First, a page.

June 4, 1999

Umberto Eco, Italy's favourite intellectual, has been taken to task in the media over an article he wrote in Corriere Della Sera on biotechnology patents. Gilberto Corbellini, a distinguished writer on medical history and ethics, says that Eco claimed he had once been "cured" of flu thanks to penicillin, when, as every schoolboy knows, penicillin has no effect on 'flu, which is a virus. He also reproached Eco for writing that penicillin had been invented, while in fact it was discovered.


Liberal Democrat Phil Willis scored something of a political hit with Natfhe delegates at the union's recent conference, but not before raising a few eyebrows with dubious comments about women and shopping.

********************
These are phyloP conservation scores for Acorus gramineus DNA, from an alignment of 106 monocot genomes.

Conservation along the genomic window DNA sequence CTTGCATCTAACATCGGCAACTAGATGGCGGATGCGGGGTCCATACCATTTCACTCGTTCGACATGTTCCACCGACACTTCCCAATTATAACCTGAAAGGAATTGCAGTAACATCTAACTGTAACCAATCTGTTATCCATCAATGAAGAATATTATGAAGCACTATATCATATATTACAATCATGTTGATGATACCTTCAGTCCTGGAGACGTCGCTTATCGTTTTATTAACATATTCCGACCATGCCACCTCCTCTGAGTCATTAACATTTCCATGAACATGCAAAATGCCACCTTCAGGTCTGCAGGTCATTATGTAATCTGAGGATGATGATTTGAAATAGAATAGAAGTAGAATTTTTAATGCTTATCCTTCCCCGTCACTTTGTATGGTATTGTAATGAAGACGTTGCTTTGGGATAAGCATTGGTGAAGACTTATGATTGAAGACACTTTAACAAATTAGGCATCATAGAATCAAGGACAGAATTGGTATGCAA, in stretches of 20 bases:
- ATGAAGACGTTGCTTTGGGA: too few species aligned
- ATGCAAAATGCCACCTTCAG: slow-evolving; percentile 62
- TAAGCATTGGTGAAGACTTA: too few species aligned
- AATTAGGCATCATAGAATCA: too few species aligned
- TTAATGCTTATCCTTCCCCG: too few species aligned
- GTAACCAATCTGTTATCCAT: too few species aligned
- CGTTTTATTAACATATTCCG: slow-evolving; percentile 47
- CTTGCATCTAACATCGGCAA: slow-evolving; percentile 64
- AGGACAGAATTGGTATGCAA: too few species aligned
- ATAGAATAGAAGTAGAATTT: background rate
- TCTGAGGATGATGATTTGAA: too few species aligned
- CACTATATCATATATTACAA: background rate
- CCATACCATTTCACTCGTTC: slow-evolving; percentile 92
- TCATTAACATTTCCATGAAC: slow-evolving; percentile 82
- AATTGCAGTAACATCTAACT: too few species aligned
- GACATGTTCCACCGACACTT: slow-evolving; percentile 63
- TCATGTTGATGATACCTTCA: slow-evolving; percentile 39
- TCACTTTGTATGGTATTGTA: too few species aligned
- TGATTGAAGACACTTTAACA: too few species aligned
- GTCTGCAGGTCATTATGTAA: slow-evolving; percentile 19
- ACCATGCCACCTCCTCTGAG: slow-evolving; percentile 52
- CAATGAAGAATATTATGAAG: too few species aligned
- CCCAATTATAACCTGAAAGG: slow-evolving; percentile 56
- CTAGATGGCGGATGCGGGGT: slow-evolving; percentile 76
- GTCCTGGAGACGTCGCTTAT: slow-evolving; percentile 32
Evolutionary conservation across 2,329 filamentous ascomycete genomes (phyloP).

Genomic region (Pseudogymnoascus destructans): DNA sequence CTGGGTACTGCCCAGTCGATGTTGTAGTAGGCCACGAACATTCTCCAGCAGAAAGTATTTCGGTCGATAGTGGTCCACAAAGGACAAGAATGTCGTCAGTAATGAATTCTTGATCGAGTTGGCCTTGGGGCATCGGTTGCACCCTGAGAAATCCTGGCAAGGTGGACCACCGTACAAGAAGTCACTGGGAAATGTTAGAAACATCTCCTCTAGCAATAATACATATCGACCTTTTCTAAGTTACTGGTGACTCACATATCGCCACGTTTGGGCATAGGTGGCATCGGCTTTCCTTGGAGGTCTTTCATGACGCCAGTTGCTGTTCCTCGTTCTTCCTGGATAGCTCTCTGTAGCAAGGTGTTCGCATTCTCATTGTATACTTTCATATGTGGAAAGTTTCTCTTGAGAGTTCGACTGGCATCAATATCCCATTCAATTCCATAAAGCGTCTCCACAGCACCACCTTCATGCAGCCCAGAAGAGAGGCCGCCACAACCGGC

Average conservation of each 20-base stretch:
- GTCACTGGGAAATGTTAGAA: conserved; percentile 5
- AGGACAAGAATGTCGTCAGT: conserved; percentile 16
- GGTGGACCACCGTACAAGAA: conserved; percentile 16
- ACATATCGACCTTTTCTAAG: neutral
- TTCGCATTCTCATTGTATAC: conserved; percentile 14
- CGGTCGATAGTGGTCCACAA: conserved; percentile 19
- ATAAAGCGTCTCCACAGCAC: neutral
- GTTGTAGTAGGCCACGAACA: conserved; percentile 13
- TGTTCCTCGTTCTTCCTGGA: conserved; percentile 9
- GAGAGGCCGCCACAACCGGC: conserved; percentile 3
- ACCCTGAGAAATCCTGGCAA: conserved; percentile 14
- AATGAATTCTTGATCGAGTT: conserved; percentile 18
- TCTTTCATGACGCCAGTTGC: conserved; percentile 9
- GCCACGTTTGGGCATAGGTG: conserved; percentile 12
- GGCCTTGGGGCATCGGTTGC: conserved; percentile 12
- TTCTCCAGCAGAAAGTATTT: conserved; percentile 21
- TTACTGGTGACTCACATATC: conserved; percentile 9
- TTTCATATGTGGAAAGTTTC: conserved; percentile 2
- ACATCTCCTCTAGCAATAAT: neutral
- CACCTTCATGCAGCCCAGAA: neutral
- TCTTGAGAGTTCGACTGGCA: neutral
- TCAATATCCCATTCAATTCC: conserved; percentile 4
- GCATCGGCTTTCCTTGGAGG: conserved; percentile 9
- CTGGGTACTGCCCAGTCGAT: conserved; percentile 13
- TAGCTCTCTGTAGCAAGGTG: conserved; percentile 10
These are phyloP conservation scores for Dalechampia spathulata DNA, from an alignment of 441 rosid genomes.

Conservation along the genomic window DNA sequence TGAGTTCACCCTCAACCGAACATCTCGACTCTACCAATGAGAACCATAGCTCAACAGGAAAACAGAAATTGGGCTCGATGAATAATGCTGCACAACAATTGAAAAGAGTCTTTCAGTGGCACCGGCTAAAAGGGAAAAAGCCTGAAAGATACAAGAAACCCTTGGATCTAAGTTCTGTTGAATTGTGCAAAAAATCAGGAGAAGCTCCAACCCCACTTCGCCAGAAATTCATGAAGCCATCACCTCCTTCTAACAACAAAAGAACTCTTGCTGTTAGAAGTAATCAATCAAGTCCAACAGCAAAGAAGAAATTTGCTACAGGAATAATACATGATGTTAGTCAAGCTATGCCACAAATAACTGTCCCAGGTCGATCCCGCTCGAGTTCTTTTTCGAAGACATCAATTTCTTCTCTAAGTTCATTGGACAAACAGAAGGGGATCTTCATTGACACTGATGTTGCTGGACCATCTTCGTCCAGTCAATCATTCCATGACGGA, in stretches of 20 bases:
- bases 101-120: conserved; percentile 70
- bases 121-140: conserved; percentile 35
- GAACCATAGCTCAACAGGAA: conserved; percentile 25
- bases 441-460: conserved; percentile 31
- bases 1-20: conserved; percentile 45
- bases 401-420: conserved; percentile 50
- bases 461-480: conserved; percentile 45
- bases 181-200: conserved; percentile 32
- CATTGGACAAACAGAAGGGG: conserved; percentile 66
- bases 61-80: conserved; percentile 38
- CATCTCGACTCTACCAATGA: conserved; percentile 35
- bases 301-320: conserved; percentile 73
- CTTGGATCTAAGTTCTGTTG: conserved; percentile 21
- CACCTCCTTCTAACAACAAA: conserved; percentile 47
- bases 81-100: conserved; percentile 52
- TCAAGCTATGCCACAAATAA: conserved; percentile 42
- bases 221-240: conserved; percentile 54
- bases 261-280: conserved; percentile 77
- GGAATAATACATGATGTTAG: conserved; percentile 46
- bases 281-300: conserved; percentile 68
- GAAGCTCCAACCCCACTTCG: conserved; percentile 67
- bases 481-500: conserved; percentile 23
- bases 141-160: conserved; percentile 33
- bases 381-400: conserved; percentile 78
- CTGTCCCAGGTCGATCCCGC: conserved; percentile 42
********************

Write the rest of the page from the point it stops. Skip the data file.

Mr Willis, the party's further and higher education spokesman, even won applause for the way he handled tricky questions about the behaviour of his Scottish colleagues on tuition fees.

It was only when Mr Willis good-humouredly mentioned that his wife had gone shopping that the politically correct Natfhe delegates, many of them women, began to shift in their seats. This became a stony silence when he said that any of the delegates who thought higher education could be delivered on the cheap should join his wife shopping.


The pressures on higher education appear to be taking their toll on the sector's leaders in Scotland. The Royal Society of Edinburgh was the venue this week for the Scottish Higher Education Funding Council's annual sector conference, attended by the Committee of Scottish Higher Education Principals. A number of hacks ventured into the dining room during the lunch break, only to be ejected by an RSE apparatchik who said the delegates felt intimidated by them.

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